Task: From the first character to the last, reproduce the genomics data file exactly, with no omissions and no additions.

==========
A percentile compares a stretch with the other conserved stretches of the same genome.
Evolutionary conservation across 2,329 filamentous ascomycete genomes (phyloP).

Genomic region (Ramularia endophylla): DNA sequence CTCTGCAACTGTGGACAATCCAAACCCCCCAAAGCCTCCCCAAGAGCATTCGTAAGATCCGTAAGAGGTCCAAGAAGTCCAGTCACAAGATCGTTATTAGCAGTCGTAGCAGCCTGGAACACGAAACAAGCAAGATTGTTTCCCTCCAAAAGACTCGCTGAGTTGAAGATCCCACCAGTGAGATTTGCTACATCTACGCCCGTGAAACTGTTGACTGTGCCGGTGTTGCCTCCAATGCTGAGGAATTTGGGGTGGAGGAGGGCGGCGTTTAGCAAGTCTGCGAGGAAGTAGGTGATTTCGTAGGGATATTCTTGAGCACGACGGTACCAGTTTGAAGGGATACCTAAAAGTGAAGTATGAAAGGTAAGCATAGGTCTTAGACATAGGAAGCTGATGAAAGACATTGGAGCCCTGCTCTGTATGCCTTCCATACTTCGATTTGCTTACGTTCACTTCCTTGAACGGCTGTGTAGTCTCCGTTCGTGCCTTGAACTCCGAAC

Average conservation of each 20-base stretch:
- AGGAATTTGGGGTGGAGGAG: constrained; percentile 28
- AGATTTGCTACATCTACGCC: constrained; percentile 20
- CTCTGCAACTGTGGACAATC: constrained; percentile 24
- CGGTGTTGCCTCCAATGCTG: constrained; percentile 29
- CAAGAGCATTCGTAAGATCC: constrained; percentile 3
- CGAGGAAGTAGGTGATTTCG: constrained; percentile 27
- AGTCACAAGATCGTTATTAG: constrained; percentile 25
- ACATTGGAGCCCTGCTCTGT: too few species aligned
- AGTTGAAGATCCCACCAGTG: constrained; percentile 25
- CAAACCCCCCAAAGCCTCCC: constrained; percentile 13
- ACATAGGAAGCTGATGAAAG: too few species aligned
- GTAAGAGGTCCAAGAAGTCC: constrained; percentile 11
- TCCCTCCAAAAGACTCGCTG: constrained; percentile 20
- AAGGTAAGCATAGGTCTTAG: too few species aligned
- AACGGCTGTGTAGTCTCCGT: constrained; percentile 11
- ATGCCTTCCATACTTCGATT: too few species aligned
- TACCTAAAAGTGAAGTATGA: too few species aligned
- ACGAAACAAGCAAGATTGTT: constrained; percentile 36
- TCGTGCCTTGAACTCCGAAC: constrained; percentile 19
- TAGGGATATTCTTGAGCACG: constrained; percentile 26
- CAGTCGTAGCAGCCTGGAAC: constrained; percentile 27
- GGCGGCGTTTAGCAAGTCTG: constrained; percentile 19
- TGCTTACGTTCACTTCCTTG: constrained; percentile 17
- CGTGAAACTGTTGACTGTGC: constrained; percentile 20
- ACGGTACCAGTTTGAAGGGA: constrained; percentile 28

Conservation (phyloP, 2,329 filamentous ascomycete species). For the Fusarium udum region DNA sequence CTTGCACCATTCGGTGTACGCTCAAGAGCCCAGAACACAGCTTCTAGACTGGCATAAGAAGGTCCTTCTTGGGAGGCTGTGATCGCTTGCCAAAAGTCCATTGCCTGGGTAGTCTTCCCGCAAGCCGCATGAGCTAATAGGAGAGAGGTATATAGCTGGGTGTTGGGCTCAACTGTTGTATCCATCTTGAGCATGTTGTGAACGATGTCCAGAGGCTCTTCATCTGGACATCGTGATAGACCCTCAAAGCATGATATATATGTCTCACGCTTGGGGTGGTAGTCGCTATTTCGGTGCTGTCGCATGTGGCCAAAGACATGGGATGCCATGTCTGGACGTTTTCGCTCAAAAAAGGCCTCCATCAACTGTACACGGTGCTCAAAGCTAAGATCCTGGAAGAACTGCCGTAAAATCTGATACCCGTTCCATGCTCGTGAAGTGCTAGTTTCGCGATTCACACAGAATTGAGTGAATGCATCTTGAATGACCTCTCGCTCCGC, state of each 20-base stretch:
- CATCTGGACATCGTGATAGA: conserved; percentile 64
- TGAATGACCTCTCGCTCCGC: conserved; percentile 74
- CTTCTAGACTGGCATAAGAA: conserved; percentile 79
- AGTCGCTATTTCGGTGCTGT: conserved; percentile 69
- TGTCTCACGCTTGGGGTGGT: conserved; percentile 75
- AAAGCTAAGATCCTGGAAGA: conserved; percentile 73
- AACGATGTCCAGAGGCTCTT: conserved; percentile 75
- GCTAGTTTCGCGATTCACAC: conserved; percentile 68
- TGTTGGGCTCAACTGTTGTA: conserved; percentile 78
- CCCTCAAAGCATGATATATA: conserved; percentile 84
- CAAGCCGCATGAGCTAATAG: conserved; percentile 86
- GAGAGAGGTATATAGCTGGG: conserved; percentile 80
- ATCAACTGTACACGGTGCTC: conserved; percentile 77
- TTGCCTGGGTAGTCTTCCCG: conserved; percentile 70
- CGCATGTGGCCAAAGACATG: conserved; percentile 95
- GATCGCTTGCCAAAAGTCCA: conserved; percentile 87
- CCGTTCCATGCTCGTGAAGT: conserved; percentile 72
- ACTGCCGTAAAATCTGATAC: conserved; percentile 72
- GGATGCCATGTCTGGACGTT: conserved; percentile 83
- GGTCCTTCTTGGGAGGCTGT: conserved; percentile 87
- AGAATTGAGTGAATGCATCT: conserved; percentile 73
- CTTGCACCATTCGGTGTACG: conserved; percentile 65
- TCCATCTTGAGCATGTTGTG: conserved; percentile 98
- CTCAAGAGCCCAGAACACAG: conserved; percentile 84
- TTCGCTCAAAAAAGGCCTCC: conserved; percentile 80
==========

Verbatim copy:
A percentile compares a stretch with the other conserved stretches of the same genome.
Evolutionary conservation across 2,329 filamentous ascomycete genomes (phyloP).

Genomic region (Ramularia endophylla): DNA sequence CTCTGCAACTGTGGACAATCCAAACCCCCCAAAGCCTCCCCAAGAGCATTCGTAAGATCCGTAAGAGGTCCAAGAAGTCCAGTCACAAGATCGTTATTAGCAGTCGTAGCAGCCTGGAACACGAAACAAGCAAGATTGTTTCCCTCCAAAAGACTCGCTGAGTTGAAGATCCCACCAGTGAGATTTGCTACATCTACGCCCGTGAAACTGTTGACTGTGCCGGTGTTGCCTCCAATGCTGAGGAATTTGGGGTGGAGGAGGGCGGCGTTTAGCAAGTCTGCGAGGAAGTAGGTGATTTCGTAGGGATATTCTTGAGCACGACGGTACCAGTTTGAAGGGATACCTAAAAGTGAAGTATGAAAGGTAAGCATAGGTCTTAGACATAGGAAGCTGATGAAAGACATTGGAGCCCTGCTCTGTATGCCTTCCATACTTCGATTTGCTTACGTTCACTTCCTTGAACGGCTGTGTAGTCTCCGTTCGTGCCTTGAACTCCGAAC

Average conservation of each 20-base stretch:
- AGGAATTTGGGGTGGAGGAG: constrained; percentile 28
- AGATTTGCTACATCTACGCC: constrained; percentile 20
- CTCTGCAACTGTGGACAATC: constrained; percentile 24
- CGGTGTTGCCTCCAATGCTG: constrained; percentile 29
- CAAGAGCATTCGTAAGATCC: constrained; percentile 3
- CGAGGAAGTAGGTGATTTCG: constrained; percentile 27
- AGTCACAAGATCGTTATTAG: constrained; percentile 25
- ACATTGGAGCCCTGCTCTGT: too few species aligned
- AGTTGAAGATCCCACCAGTG: constrained; percentile 25
- CAAACCCCCCAAAGCCTCCC: constrained; percentile 13
- ACATAGGAAGCTGATGAAAG: too few species aligned
- GTAAGAGGTCCAAGAAGTCC: constrained; percentile 11
- TCCCTCCAAAAGACTCGCTG: constrained; percentile 20
- AAGGTAAGCATAGGTCTTAG: too few species aligned
- AACGGCTGTGTAGTCTCCGT: constrained; percentile 11
- ATGCCTTCCATACTTCGATT: too few species aligned
- TACCTAAAAGTGAAGTATGA: too few species aligned
- ACGAAACAAGCAAGATTGTT: constrained; percentile 36
- TCGTGCCTTGAACTCCGAAC: constrained; percentile 19
- TAGGGATATTCTTGAGCACG: constrained; percentile 26
- CAGTCGTAGCAGCCTGGAAC: constrained; percentile 27
- GGCGGCGTTTAGCAAGTCTG: constrained; percentile 19
- TGCTTACGTTCACTTCCTTG: constrained; percentile 17
- CGTGAAACTGTTGACTGTGC: constrained; percentile 20
- ACGGTACCAGTTTGAAGGGA: constrained; percentile 28

Conservation (phyloP, 2,329 filamentous ascomycete species). For the Fusarium udum region DNA sequence CTTGCACCATTCGGTGTACGCTCAAGAGCCCAGAACACAGCTTCTAGACTGGCATAAGAAGGTCCTTCTTGGGAGGCTGTGATCGCTTGCCAAAAGTCCATTGCCTGGGTAGTCTTCCCGCAAGCCGCATGAGCTAATAGGAGAGAGGTATATAGCTGGGTGTTGGGCTCAACTGTTGTATCCATCTTGAGCATGTTGTGAACGATGTCCAGAGGCTCTTCATCTGGACATCGTGATAGACCCTCAAAGCATGATATATATGTCTCACGCTTGGGGTGGTAGTCGCTATTTCGGTGCTGTCGCATGTGGCCAAAGACATGGGATGCCATGTCTGGACGTTTTCGCTCAAAAAAGGCCTCCATCAACTGTACACGGTGCTCAAAGCTAAGATCCTGGAAGAACTGCCGTAAAATCTGATACCCGTTCCATGCTCGTGAAGTGCTAGTTTCGCGATTCACACAGAATTGAGTGAATGCATCTTGAATGACCTCTCGCTCCGC, state of each 20-base stretch:
- CATCTGGACATCGTGATAGA: conserved; percentile 64
- TGAATGACCTCTCGCTCCGC: conserved; percentile 74
- CTTCTAGACTGGCATAAGAA: conserved; percentile 79
- AGTCGCTATTTCGGTGCTGT: conserved; percentile 69
- TGTCTCACGCTTGGGGTGGT: conserved; percentile 75
- AAAGCTAAGATCCTGGAAGA: conserved; percentile 73
- AACGATGTCCAGAGGCTCTT: conserved; percentile 75
- GCTAGTTTCGCGATTCACAC: conserved; percentile 68
- TGTTGGGCTCAACTGTTGTA: conserved; percentile 78
- CCCTCAAAGCATGATATATA: conserved; percentile 84
- CAAGCCGCATGAGCTAATAG: conserved; percentile 86
- GAGAGAGGTATATAGCTGGG: conserved; percentile 80
- ATCAACTGTACACGGTGCTC: conserved; percentile 77
- TTGCCTGGGTAGTCTTCCCG: conserved; percentile 70
- CGCATGTGGCCAAAGACATG: conserved; percentile 95
- GATCGCTTGCCAAAAGTCCA: conserved; percentile 87
- CCGTTCCATGCTCGTGAAGT: conserved; percentile 72
- ACTGCCGTAAAATCTGATAC: conserved; percentile 72
- GGATGCCATGTCTGGACGTT: conserved; percentile 83
- GGTCCTTCTTGGGAGGCTGT: conserved; percentile 87
- AGAATTGAGTGAATGCATCT: conserved; percentile 73
- CTTGCACCATTCGGTGTACG: conserved; percentile 65
- TCCATCTTGAGCATGTTGTG: conserved; percentile 98
- CTCAAGAGCCCAGAACACAG: conserved; percentile 84
- TTCGCTCAAAAAAGGCCTCC: conserved; percentile 80